|Town/Region||Archipelago of Bocas del Toro|
|Continent||Central and Latin America|
|Date||30 Oct 2019|
For the past 15 years, we have been documenting the life history of the bottlenose dolphins of Bocas. During this time, we have identified that this is a resident population of around 72 and 87 dolphins, genetically isolated, which is primarily found in Dolphin Bay, a critical area in the Archipelago for mothers-calves. However, preliminary findings suggest only 54% of the calves survive their first year of life. Considering the small size of this population and the high philopatry of both sex, one of our goals is to determine the degree of inbreeding, which is found to be a cause of high calves’ mortality.
Dolphin Bay is also the area where tour-boat-dolphin interactions occur on daily basis, and this touristic activity with associated noise appear to be the main threat to this population. The presence of tour boats and the noise produced by their engines has been shown to disrupt important behaviours like foraging and socializing. Furthermore, dolphins change the acoustic structure of their contact calls to reduce signal masking. The last field season we found that an alarming 73% of the dolphins showed signs of emaciation, skin conditions, and body injuries. Evidence of a dolphin low-calorie diet (which demands more foraging time) and mercury bioaccumulation can make this dolphin population’s health more vulnerable to an increasing tour-boat fleet and continuing aggressive behaviours.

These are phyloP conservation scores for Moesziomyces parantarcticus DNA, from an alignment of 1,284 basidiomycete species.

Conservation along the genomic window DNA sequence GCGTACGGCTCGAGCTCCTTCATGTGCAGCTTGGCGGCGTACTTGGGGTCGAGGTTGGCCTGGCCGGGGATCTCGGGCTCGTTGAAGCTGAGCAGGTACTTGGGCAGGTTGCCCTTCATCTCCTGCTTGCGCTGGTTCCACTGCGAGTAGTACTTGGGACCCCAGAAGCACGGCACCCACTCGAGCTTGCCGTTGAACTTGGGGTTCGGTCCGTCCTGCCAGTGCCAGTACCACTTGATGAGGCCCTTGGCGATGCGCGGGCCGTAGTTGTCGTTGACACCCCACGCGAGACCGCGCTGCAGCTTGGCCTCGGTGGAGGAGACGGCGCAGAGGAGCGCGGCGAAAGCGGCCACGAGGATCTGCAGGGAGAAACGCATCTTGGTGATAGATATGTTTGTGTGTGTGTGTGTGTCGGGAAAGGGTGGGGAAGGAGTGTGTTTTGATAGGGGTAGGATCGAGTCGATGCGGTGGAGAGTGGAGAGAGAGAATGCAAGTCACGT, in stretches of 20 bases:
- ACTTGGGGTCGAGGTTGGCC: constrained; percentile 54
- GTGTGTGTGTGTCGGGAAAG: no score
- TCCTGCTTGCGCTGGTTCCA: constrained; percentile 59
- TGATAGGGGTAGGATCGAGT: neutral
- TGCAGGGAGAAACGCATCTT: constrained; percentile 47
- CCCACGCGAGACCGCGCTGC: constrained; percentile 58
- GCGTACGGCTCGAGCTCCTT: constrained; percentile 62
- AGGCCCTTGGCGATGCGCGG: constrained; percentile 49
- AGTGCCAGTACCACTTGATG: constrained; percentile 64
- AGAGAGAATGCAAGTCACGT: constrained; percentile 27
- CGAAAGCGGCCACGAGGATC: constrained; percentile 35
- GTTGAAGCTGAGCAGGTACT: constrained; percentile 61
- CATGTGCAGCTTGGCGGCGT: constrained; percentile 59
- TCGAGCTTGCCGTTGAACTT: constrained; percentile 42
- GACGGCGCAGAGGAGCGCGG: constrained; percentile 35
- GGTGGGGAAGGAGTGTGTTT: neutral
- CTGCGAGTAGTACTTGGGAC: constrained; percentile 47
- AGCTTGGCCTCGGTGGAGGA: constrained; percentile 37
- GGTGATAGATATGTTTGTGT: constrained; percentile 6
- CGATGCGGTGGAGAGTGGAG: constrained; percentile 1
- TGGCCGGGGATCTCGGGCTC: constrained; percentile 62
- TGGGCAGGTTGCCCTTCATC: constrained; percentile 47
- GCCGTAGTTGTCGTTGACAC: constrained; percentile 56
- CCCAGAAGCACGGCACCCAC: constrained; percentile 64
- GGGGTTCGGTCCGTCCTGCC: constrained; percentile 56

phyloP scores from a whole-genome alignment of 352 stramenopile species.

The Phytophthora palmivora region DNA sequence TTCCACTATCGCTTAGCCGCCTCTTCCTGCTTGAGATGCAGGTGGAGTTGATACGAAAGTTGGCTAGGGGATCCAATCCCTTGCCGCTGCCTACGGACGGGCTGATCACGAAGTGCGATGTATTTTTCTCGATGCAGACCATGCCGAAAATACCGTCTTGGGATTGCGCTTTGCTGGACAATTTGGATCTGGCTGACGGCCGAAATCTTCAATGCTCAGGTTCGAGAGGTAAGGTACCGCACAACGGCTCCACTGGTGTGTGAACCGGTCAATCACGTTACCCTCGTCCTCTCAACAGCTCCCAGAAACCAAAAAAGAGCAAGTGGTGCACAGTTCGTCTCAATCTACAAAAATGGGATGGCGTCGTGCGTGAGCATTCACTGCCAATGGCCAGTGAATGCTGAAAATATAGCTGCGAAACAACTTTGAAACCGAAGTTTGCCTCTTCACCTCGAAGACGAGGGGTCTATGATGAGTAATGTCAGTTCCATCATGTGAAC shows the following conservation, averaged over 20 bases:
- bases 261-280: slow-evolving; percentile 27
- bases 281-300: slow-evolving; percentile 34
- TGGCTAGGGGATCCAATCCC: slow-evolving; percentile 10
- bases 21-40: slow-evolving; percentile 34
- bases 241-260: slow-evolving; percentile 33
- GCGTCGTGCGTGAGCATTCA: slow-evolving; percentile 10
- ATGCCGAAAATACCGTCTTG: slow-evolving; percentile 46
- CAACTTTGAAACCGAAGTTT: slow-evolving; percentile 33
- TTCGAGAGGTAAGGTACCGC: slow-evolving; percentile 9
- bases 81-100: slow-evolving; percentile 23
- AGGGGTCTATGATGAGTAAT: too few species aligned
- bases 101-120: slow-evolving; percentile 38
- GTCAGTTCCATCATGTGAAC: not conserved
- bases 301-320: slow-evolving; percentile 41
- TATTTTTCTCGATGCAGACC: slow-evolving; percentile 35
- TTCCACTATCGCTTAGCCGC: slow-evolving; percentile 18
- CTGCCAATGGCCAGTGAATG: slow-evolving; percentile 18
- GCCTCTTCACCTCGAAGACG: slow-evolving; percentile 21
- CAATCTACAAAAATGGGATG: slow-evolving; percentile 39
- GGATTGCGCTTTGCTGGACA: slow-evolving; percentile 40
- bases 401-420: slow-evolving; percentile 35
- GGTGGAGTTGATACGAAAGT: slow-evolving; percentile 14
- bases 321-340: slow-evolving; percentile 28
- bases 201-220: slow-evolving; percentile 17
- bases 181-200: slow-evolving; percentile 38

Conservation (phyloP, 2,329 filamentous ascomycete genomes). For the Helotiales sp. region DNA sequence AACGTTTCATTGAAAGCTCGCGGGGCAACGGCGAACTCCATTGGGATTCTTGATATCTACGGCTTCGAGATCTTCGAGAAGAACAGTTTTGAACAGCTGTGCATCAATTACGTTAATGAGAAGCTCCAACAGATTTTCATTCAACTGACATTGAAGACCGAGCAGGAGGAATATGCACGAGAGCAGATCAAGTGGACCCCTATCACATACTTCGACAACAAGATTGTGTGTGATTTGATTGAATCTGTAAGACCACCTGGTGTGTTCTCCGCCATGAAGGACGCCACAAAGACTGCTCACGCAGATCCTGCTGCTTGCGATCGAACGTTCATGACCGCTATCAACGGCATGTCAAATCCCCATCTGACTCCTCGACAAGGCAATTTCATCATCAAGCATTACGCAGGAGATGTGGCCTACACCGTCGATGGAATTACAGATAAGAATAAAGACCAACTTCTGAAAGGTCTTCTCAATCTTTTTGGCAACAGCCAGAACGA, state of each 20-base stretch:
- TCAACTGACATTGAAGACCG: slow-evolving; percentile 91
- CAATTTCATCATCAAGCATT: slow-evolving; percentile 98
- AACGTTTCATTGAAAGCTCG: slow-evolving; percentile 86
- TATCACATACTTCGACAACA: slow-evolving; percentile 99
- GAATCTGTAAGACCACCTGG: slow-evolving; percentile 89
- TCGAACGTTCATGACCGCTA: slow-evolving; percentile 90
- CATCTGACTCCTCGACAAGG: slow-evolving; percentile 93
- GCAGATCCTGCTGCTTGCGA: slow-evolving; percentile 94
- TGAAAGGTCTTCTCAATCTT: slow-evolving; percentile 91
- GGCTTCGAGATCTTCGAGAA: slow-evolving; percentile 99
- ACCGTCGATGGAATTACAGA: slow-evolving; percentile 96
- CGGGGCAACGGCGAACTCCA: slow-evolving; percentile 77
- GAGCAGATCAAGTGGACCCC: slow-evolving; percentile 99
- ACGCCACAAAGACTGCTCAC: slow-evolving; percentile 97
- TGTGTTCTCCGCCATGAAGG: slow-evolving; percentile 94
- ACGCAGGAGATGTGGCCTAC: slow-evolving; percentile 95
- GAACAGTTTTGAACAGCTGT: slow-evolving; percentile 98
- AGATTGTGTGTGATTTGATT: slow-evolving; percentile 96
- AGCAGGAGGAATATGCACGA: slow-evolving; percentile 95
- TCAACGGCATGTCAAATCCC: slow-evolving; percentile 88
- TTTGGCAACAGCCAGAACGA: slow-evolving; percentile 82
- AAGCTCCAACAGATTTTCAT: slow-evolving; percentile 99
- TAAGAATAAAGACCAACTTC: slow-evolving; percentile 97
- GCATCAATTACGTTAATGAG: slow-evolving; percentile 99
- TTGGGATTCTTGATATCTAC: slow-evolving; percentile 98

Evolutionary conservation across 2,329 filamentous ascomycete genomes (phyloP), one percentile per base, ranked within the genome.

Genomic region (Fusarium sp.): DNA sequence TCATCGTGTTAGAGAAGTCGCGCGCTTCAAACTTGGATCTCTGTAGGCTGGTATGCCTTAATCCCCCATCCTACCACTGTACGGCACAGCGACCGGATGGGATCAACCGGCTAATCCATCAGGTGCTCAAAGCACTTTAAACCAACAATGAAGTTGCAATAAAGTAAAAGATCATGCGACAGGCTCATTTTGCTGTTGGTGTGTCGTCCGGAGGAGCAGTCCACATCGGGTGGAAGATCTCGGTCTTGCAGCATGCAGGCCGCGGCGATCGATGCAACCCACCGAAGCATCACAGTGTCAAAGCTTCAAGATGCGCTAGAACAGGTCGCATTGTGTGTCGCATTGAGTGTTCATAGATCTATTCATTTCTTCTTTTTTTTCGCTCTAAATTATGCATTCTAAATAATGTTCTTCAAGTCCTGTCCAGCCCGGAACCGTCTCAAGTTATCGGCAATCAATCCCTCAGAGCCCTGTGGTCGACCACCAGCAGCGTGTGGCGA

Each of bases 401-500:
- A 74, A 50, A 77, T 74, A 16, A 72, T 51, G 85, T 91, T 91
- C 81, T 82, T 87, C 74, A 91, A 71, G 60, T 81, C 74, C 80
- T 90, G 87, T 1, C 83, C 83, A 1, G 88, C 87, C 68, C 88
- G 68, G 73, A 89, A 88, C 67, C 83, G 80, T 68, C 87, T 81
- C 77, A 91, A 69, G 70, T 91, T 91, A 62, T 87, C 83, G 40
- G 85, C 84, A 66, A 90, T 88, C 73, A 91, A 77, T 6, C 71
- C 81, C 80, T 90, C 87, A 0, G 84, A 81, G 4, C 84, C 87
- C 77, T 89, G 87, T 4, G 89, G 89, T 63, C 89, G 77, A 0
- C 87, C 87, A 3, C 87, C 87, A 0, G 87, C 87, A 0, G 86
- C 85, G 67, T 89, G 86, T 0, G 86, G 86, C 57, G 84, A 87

Additionally, intense boat traffic and associated noise can generate stress in this population. The consequences of constant and elevated level of stress can result in low fitness and a weakening of the immune system. Considering the background of this population, another goal of this study is to quantify the concentration of the stress hormone cortisol. Our preliminary work based on 26 biopsies suggests that cortisol levels increase during high tour-boat activity months. Moreover, because stress can impact animal reproduction, we will also measure the hormones progesterone and testosterone to better understand the extend of the impact of tour boat traffic on this dolphin population. This will be the last piece of solid evidence we need to argue for protection of dolphins’ critical habitat, and enforcement of dolphin-watching regulations in Bocas del Toro.
Read about Dalia's previous project https://www.rufford.org/projects/dalia_carolina_barrag%C3%A1n_barrera or for more information contact: